The Value of a Limited Focus
The truth of this came to me quite forcefully two summers ago. My pastor asked a group of us to form a parish search committee for a Director of Music Ministries. He was, in effect, asking us to plan the search and recommend to him a candidate.
At the outset, I was disappointed because the pastor expressly told us not to restate the mission of the parish’s music ministry. I thought he had prematurely curtailed our scope. I also thought, incidentally, that if we could restate the mission statement, we could define the music director job description in a way that would give my kind of candidate an advantage. In retrospect, however, the pastor was right and I was wrong. We did not need a new mission statement. And we were able to recruit a terrific music director.
The lesson I draw from this is a simple one. It is better to give a consultative group a specific task, a reasonable deadline, and a limited mandate. It is far worse to give it a too-broad portfolio and no boundaries. Consulting is different from implementing. The good pastor does not consult because he wants to surrender a decision to others. He consults because he wants to know the truth about a matter before committing the parish. The more he trusts his consultants, the less inclined he is to make a decision against their considered advice.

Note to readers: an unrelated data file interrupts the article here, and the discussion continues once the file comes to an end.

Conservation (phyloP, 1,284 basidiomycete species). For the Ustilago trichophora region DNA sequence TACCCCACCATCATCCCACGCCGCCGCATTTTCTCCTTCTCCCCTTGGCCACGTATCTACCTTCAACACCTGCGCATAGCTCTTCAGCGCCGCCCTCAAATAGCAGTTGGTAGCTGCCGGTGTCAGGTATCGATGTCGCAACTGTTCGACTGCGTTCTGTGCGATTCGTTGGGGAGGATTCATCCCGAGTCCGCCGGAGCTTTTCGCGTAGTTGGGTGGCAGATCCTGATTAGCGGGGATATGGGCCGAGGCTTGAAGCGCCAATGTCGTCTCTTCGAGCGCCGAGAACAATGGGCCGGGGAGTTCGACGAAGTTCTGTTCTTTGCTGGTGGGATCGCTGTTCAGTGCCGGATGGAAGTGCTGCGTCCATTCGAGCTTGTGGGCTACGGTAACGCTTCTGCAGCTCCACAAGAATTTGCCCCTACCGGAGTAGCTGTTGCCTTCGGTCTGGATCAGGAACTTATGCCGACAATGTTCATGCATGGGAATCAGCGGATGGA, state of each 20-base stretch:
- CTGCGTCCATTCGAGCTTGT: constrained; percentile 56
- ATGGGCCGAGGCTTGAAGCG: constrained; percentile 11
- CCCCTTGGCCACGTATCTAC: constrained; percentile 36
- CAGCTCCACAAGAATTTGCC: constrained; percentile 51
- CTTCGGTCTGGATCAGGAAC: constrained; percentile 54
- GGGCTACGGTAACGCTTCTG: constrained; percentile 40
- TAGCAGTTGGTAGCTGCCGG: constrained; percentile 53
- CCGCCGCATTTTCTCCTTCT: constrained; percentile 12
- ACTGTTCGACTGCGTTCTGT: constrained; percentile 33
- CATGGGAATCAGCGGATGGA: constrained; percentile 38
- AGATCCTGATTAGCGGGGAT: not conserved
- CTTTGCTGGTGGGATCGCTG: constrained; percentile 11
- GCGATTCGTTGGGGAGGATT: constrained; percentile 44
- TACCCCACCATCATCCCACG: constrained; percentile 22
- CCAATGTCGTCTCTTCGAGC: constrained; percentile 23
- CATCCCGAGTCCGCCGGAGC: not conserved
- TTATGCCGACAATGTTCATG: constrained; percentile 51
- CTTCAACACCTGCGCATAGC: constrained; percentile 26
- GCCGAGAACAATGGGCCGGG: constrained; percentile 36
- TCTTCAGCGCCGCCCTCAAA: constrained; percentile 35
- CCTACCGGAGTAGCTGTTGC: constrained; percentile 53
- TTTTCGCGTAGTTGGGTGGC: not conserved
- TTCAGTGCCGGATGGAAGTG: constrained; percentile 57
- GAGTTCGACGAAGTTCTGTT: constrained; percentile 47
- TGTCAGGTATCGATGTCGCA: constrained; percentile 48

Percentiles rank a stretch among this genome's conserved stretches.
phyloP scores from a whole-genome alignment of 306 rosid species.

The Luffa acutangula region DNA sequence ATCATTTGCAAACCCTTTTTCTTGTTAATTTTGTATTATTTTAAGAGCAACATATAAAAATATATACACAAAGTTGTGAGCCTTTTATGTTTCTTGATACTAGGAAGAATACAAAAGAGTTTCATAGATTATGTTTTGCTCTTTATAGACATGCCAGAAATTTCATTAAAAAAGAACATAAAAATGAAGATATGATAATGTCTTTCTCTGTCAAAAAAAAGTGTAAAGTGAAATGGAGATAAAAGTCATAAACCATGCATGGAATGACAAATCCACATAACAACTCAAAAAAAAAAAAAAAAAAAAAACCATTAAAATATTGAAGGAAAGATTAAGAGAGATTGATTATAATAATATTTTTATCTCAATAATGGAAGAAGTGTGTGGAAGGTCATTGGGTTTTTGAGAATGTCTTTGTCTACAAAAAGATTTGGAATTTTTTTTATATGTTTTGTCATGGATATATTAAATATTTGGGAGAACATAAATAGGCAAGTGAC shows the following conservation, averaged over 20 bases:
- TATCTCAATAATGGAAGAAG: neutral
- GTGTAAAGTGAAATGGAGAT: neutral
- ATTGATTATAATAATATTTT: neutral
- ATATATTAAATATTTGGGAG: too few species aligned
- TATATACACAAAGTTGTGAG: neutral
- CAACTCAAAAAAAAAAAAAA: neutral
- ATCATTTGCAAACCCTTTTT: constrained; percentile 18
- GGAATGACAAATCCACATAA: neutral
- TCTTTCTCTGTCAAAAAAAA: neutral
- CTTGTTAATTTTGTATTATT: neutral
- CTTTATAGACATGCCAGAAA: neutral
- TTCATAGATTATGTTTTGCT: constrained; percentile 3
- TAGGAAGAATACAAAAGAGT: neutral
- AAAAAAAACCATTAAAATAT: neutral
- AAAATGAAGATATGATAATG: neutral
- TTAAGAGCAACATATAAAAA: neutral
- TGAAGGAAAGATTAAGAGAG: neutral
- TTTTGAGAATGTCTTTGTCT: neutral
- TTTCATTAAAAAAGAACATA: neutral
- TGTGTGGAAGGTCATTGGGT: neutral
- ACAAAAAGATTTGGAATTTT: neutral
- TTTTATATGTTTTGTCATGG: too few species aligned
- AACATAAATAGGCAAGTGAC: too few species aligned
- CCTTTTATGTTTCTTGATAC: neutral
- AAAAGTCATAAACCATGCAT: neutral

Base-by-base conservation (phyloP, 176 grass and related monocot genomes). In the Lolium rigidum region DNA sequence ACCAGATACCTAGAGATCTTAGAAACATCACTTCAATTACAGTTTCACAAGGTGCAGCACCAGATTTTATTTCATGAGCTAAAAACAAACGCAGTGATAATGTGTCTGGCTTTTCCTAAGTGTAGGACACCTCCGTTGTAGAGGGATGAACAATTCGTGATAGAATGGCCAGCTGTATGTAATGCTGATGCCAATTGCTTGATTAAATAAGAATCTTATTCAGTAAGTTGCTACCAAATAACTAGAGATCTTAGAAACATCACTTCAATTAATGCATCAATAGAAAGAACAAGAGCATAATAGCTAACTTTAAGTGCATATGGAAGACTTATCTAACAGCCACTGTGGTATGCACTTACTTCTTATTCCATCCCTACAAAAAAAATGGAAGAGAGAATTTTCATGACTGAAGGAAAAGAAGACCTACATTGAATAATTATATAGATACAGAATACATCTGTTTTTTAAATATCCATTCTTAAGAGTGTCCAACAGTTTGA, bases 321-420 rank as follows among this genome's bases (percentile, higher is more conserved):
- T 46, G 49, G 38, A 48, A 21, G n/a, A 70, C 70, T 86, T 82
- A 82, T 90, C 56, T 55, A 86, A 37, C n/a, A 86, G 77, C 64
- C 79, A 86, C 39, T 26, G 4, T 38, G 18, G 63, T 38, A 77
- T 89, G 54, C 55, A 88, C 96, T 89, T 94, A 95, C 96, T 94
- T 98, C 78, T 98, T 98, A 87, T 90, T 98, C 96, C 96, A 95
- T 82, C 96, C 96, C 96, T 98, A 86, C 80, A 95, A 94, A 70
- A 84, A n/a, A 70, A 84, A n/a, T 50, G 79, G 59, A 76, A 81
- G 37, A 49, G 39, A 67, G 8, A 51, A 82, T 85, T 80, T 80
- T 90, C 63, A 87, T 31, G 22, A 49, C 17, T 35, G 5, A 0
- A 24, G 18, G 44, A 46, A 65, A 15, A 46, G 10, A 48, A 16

Meetings to Delegate
Meetings to plan and make decisions are the first kind of difficult meeting in the parish. Let us now consider the second kind of difficult meeting, the meeting by which we try to share responsibility for a task with others.
I have had a chance to study this in the past few months on our parish’s Liturgy Committee. The Liturgy Director is a gifted and detail-oriented volunteer who is a scientist by profession. He asked me to attend the meetings as a friendly observer. As I studied the Liturgy Committee, my heart really went out to the director. He attends most weekend masses. He monitors the myriad details of the supporting ministries, such as lectors, Eucharistic ministers, altar servers, choir members, cantors, ushers, and greeters. Often he winds up coordinating the ministers himself. Privately he said that his wife complains because he spends so much time at church. He is a prime candidate, in my mind, for burnout.